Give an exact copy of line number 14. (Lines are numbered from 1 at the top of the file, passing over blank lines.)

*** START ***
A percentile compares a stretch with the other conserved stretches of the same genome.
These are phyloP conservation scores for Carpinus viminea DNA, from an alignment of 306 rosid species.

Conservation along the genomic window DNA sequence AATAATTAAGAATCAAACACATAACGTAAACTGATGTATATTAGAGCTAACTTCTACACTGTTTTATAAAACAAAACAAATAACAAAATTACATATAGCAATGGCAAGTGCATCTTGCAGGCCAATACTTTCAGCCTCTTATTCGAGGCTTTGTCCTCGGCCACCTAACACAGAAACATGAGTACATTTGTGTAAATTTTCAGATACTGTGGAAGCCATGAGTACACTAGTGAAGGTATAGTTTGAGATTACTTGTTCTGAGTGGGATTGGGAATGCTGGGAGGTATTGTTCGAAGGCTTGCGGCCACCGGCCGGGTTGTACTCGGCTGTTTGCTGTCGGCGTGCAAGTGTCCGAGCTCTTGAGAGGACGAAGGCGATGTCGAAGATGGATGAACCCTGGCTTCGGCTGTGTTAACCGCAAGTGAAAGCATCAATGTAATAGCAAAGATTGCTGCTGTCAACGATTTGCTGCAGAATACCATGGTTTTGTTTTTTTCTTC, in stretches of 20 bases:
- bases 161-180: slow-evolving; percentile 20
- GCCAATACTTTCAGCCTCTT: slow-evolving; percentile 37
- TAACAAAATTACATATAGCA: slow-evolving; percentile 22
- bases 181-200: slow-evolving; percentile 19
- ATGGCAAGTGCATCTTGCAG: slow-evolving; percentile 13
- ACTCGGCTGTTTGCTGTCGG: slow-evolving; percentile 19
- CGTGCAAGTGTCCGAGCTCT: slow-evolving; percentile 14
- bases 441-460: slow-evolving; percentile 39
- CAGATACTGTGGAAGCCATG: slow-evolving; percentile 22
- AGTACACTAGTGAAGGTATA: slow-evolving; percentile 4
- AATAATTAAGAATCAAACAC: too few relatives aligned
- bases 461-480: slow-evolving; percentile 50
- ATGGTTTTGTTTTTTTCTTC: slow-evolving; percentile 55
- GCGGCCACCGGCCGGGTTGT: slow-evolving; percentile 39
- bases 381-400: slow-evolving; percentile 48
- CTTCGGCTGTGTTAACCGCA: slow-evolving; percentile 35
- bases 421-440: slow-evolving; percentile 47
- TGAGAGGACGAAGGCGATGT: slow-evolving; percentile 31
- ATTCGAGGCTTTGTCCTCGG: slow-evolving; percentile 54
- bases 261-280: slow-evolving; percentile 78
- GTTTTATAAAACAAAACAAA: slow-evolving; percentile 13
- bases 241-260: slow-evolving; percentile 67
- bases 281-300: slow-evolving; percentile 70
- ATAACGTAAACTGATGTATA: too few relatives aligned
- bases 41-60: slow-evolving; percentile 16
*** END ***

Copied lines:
- AATAATTAAGAATCAAACAC: too few relatives aligned